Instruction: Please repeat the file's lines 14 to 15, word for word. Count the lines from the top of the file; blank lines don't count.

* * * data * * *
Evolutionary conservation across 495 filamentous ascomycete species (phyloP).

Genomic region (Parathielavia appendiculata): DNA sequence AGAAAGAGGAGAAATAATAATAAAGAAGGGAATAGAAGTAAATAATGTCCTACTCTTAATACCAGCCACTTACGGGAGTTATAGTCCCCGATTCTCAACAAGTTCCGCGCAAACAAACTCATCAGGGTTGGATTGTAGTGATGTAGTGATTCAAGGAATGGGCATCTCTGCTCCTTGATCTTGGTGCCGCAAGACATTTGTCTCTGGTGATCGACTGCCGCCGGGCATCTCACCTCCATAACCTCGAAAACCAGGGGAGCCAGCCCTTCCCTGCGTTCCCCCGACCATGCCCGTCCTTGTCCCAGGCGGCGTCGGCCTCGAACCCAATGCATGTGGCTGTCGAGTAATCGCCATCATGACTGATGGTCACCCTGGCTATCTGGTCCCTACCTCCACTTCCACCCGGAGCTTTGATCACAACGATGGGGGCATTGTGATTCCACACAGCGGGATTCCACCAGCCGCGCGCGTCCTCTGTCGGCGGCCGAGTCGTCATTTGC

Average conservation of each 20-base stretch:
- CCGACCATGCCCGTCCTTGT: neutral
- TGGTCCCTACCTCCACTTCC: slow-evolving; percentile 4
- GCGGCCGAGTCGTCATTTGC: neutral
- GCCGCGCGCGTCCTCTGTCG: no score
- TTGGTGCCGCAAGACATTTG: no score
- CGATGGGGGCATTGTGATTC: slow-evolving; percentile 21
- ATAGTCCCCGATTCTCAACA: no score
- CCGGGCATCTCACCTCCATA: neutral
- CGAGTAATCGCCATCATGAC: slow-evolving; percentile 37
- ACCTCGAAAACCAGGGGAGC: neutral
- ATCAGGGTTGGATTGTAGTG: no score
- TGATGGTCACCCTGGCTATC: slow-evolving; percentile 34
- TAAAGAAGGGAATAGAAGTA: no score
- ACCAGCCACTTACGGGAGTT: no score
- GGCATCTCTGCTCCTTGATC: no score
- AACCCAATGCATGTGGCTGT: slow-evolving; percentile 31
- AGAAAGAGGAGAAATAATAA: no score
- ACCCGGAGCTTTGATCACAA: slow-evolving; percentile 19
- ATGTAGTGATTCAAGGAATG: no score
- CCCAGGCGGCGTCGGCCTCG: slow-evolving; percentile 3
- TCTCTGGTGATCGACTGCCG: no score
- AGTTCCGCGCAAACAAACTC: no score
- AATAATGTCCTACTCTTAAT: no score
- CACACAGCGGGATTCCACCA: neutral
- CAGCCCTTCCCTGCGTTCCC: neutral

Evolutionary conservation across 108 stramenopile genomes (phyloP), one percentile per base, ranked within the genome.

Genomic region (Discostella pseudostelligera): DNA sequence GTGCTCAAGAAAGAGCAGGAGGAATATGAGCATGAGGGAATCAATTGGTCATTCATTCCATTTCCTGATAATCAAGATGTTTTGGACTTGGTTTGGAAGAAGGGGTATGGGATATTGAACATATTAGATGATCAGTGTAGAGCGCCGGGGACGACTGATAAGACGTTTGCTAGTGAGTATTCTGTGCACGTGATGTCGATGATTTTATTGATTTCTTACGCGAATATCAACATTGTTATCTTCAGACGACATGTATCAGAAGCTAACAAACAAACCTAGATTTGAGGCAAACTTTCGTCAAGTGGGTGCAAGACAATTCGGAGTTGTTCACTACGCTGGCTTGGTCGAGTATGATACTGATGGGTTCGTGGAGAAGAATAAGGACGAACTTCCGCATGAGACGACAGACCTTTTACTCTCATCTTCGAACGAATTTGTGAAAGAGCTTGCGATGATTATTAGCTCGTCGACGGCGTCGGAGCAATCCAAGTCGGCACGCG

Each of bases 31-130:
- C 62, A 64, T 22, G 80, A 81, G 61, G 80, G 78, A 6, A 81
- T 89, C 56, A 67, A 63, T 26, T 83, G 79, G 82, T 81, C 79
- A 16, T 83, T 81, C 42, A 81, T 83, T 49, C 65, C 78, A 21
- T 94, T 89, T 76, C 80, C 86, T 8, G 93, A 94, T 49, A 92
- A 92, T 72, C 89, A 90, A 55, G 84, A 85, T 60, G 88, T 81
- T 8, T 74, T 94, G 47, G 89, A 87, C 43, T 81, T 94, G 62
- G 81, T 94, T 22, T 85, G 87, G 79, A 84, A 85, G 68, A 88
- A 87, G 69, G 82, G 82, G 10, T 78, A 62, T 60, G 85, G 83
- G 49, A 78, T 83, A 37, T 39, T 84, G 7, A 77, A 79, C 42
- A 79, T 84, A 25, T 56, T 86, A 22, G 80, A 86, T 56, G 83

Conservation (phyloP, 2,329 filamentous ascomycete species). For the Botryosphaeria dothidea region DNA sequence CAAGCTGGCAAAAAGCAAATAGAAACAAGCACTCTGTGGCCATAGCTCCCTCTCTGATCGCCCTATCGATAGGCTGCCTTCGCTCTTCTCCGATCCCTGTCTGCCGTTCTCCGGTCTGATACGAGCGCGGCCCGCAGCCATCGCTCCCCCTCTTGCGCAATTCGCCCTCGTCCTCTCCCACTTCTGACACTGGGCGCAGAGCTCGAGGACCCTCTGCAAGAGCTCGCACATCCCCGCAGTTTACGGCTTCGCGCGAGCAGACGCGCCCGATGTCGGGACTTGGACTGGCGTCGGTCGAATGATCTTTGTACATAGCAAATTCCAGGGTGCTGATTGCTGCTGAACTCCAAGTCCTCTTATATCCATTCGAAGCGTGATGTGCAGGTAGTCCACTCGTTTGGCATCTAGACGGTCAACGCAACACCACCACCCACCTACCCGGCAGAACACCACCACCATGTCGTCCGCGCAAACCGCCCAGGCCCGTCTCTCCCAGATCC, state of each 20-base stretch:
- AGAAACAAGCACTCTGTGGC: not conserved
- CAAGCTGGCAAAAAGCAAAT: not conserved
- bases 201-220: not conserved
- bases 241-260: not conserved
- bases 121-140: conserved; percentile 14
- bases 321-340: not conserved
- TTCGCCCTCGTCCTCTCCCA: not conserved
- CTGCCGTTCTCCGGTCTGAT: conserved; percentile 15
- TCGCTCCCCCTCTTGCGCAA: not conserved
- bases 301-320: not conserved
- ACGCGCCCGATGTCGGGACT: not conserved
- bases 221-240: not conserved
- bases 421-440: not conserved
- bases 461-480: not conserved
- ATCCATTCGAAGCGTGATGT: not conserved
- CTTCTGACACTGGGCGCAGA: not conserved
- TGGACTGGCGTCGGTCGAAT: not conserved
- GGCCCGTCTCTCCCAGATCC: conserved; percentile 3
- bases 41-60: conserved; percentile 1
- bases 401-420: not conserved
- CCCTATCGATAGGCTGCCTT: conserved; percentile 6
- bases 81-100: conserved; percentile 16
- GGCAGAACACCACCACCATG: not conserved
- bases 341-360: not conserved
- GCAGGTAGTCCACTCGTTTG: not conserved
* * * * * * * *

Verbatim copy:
- ATCAGGGTTGGATTGTAGTG: no score
- TGATGGTCACCCTGGCTATC: slow-evolving; percentile 34